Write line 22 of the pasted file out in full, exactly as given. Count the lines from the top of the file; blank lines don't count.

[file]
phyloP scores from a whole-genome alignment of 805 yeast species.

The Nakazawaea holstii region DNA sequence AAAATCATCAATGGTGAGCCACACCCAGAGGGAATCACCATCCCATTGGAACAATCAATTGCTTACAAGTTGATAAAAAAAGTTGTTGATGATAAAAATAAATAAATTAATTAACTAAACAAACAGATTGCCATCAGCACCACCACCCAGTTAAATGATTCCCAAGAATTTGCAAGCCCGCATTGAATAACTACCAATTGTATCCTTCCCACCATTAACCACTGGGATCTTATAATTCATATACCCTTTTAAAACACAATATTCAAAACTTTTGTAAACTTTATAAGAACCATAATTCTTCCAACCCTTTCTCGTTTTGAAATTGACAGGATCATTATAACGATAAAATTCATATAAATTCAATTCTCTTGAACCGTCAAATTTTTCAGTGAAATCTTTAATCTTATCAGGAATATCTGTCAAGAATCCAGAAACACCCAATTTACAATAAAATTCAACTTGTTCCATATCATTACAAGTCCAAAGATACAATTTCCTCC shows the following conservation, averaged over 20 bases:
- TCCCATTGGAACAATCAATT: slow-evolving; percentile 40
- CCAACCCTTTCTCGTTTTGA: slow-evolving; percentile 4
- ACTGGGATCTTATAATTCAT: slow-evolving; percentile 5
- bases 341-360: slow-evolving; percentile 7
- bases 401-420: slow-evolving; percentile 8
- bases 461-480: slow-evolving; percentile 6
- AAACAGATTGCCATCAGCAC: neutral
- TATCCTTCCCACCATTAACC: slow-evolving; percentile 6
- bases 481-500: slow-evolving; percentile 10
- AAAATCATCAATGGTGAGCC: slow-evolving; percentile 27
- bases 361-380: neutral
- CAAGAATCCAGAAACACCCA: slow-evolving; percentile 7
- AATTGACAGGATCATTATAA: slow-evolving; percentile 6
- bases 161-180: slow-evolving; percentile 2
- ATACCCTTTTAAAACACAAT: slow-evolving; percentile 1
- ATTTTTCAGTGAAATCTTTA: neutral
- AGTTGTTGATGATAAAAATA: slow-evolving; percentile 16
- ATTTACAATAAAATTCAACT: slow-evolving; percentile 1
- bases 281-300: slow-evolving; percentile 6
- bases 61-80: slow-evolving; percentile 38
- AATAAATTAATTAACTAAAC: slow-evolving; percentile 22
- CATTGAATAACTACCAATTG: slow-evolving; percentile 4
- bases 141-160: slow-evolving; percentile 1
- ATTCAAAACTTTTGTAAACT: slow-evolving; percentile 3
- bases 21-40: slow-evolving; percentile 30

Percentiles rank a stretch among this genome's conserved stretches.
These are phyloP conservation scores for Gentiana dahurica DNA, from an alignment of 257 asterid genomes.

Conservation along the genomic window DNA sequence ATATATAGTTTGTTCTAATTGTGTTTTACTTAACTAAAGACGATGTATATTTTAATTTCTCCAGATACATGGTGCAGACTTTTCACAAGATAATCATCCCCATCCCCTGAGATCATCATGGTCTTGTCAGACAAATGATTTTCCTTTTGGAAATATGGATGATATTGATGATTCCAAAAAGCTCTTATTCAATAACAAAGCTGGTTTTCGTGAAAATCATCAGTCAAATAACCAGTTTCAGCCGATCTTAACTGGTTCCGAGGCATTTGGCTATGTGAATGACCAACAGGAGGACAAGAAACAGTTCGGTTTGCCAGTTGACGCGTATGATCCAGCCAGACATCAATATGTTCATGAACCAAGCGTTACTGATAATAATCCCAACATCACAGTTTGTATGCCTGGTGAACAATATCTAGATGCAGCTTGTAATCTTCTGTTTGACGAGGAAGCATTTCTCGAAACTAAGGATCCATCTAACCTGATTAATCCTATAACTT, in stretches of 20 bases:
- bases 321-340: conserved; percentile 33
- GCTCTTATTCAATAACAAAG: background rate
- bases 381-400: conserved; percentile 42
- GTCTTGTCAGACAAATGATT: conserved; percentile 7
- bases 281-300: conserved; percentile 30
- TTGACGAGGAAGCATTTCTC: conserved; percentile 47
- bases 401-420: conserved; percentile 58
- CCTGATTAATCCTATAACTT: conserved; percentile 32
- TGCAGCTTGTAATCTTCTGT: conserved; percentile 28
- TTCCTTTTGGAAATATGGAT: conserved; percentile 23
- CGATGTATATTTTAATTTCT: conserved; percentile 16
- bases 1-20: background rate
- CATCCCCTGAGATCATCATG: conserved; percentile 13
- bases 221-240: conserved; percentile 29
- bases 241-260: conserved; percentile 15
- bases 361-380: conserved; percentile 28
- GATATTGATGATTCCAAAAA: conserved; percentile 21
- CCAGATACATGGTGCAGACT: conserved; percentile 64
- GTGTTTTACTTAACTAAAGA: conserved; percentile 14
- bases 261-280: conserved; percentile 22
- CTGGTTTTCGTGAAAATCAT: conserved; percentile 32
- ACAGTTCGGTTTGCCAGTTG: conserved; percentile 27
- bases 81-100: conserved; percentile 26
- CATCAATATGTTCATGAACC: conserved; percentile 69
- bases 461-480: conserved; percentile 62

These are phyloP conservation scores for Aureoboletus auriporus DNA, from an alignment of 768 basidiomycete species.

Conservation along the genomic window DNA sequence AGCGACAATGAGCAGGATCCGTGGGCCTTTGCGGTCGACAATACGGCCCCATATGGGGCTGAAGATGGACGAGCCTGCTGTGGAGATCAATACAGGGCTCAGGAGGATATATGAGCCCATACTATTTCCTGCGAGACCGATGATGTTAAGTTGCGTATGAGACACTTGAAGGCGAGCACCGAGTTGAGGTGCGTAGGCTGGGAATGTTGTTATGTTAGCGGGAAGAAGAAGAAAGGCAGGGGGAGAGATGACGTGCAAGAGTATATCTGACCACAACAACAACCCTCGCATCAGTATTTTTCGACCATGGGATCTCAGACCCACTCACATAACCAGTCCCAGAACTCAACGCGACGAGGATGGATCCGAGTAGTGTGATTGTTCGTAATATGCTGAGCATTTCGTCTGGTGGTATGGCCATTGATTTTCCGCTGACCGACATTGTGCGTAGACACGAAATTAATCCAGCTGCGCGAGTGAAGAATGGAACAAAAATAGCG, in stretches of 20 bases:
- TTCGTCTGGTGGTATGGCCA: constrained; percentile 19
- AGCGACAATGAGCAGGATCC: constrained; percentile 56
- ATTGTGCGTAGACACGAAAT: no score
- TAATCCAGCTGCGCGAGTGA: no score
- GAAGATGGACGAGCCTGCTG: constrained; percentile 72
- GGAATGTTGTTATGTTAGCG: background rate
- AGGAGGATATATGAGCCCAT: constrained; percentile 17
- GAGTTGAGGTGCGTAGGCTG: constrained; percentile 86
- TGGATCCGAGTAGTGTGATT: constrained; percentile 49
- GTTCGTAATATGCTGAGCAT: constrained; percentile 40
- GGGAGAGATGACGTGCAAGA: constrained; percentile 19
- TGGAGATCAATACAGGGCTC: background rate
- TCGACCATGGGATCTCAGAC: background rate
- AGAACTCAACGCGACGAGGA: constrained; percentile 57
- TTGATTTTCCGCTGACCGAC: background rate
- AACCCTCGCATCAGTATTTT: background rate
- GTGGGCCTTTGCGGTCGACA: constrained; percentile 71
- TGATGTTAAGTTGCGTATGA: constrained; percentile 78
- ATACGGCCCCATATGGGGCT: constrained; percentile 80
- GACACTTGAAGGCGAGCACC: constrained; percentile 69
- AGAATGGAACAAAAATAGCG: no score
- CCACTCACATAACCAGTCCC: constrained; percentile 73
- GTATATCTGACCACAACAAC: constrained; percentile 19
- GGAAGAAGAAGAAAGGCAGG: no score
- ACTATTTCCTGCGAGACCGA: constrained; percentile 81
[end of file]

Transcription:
- bases 61-80: slow-evolving; percentile 38